Supporting Cast: Mr. The Toad of ZIPPY THE PINHEAD
This week, Bill Griffith was kind enough to answer some questions about Mr. The Toad, the green, warty, cynical antagonist of ZIPPY THE PINHEAD:
Q) Start off by telling us a little bit about Mr. The Toad and how you see his role in the strip!
A) Well, first, remember what Freud said about dreams: every character in your dreams is you. In my Zippy daily, I’ve come to realize that all of my “cast of characters” are me, too. The essential two characters, Zippy and Griffy (my alter ego), kind of form one whole—the divided self. When Zippy and Griffy are engaged in dialogue, I think it’s really the two halves of my brain trying to communicate. Mr. The Toad is that hyper-judgmental, ego-and-id-driven part of me, I guess. He’s also the embodiment of my angry father, to be honest. His function in the Zippy strip is to inject danger and threat into the strip’s happy little world. He’s the Devil in the Garden of Pinheads.
Q) How does he interact with the other characters? What are his relationships with them like?
A) Mr. The Toad tries to scare everyone he comes on contact with. The only character in the strip who isn’t afraid of him is Zippy, whose open-hearted, somewhat non-reality-based persona is incapable of fear (unless he’s confronted with a Ding Dong and taco sauce shortage). Griffy is easily–and constantly–intimidated by The Toad, who delights in frightening and berating him.
Q) Mr. The Toad is sort of the antagonist of the piece. Talk a little bit about his philosophies and how he plays as a contrast to the other characters?
A) An important thing to remember about the “Mean, Green Thinking Machine”: The Toad contains much wisdom. He’s kind of a parable-dispensing, dark guru, who uses emotional manipulation to deliver his sage advice. If he was only scary and mean, I would have lost interest in him a long time ago. He’s evolved from purely bad to bad-with-wisdom over the years.
Under his nasty exterior is a nasty wise man. While Griffy needs Zippy to soften his critical nature, Toad sits alone and brooding, down at the end of the bar, muttering in the shadows.
Q) Why did you choose this particular type of cynical, self-serving personality to use for your antagonist? Is he inspired by anything in particular?
A) He originally came from the Mr. Toad character in the classic children’s book by Kenneth Grahame, “Wind in the Willows” (1908). Before I did comics, I drew The Toad in scenes from that book, which I loved both as a kid and an adult. My Toad came out of those drawings.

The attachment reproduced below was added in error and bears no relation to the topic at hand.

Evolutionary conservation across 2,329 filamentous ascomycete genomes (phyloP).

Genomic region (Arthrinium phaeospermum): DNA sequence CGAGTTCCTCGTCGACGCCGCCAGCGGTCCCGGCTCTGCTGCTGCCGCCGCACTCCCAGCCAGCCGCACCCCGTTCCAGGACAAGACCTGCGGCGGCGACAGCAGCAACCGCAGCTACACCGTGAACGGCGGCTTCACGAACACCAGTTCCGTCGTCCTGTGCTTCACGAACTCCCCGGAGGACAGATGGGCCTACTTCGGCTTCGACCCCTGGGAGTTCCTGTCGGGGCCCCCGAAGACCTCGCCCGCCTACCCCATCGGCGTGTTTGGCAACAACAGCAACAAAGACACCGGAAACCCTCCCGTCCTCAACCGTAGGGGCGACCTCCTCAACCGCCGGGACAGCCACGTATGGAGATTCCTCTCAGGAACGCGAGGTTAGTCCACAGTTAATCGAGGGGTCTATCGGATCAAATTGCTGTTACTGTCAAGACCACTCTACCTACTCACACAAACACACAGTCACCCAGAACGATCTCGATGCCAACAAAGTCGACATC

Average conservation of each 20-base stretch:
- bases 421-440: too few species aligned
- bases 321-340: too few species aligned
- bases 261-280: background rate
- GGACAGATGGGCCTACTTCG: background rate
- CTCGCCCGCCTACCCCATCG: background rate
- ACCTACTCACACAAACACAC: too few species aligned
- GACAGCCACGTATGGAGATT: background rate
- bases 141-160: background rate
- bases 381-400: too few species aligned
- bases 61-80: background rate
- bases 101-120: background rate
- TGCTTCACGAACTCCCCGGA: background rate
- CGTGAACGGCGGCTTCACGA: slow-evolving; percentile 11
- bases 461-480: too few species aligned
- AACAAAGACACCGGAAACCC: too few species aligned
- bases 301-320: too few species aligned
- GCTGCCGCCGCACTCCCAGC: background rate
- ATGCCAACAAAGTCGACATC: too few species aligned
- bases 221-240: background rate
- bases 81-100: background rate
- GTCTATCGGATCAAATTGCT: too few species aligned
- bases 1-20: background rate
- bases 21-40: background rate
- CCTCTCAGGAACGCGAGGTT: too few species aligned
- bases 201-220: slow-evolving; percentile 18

Q) Tell us a little bit about his history! Mr. The Toad predates Zippy, right?
A) As I said, my first comic efforts featured stories with Mr. The Toad. (I added the “The” to both distinguish him from the “Wind in the Willows” character and to make him more imposing).
I did a series of one-page strips featuring The Toad for several New York underground newspapers ( Screw , The East Village Other and The New York Ace) from 1969 to 1972. In 1970, I collected a bunch of this early Toad material, as well as new work, and published it in my first solo underground comic book, “Tales of Toad #1 (Print Mint, Berkeley CA).
Q) Has he changed much over the years? In what ways?
A) Yes, he’s changed quite a bit. Instead of being simply angry and intimidating, he now regularly veers into philosophical territory, as likely to spout aphorisms as bile. He also seems to currently live in Zippy’s hometown of “Dingburg,” the “city inhabited entirely by Pinheads” (and one Toad). In a recent strip, he broke into the Dingburg Art Museum and replaced all the paintings and sculpture done by Zippy’s relatives with pieces of his own, going so far as to paint Toad heads on all the pinhead oil portraits in the museum.
Q) What are your favorite sorts of scenarios to use him in?
A) I like to pair him with Griffy, to see how unnerved Griffy becomes. Kind of like playing with fire. And, of course, it’s always fun to put him together with Zippy, whom he can’t scare no matter how demonic he gets. He’s seen more often than not at the bowling alley local bar, ruminating and lying in wait.
Q) Are there any other interesting bits of trivia or secrets about Mr. the Toad that you’d like to share with us?
A) The most unexpected thing about The Toad to me is that so many of my readers really like him. Which goes to prove, I guess—that he’s likeable! Who Knew?